My friend’s son told him something in 2003 which confused and horrified him in equal measure.
Being from a business family, he expected his son to follow in his footsteps and take over their successful manufacturing business. When the son entered the 12th standard, he told my friend that he was not sure whether he would like to pursue engineering or not. He went on to add that he would like to take a break after his HSC to figure out what exactly he wanted to do. My friend didn’t know what hit him and he felt that his son had let him down.
He immediately rushed to me and pleaded with me to convince his son of such foolhardiness. I calmed him down and told him that he should be happy that his son shared with him more as a friend than a nagging father. Frankly, I was fully aware of what it feels like not pursuing what you like and I always told myself that I must help my children pursue their dreams as I wouldn’t like them to blame me even once for not allowing them to do what they wanted.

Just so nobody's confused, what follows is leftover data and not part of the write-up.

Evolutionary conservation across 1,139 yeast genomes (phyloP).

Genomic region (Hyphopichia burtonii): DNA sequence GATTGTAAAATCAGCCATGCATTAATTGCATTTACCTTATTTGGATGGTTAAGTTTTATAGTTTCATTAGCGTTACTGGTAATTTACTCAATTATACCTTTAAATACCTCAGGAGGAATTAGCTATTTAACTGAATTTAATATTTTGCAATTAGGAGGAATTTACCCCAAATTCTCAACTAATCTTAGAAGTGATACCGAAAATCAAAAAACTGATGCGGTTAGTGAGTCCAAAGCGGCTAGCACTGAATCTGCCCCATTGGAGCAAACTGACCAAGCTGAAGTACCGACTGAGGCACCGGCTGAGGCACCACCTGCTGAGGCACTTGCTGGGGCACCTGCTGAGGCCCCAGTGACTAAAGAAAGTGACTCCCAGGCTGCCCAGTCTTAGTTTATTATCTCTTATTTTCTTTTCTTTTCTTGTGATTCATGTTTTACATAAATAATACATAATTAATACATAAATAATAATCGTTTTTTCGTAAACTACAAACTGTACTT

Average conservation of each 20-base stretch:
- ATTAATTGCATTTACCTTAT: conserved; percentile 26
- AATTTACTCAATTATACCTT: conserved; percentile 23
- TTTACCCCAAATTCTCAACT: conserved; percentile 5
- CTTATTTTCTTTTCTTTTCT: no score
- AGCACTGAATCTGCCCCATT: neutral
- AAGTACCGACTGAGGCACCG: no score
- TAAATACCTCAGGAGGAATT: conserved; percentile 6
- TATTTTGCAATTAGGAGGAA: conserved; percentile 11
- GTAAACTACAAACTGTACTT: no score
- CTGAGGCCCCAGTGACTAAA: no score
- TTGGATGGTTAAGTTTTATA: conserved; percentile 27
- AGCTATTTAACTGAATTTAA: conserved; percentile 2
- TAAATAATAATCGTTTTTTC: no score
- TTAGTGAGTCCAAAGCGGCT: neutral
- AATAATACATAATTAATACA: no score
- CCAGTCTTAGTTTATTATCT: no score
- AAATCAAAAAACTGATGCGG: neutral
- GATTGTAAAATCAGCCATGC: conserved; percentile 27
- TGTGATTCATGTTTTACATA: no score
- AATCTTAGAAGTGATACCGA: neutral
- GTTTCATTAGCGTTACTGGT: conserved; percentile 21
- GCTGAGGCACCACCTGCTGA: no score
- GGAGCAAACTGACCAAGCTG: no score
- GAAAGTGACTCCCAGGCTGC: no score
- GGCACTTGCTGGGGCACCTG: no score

But since my friend was feeling bad, we decided to think through this concept proposed by his son.
India’s education system is like a straight jacket. The process of competing with thousands of other kids for a single spot in IIT or IIM is what keeps us focussed. We, as parents, want our children to crack the IIT JEE or MBA CAT so that their future is secured. (To illustrate the mad rush, even during the raging pandemic, nearly 8 to 10 lakh students appeared for JEE). We can not ensure what our son or daughter will do in future, whether they will marry or not, so we tend to push the security box; get a professional degree for an excellent paying job.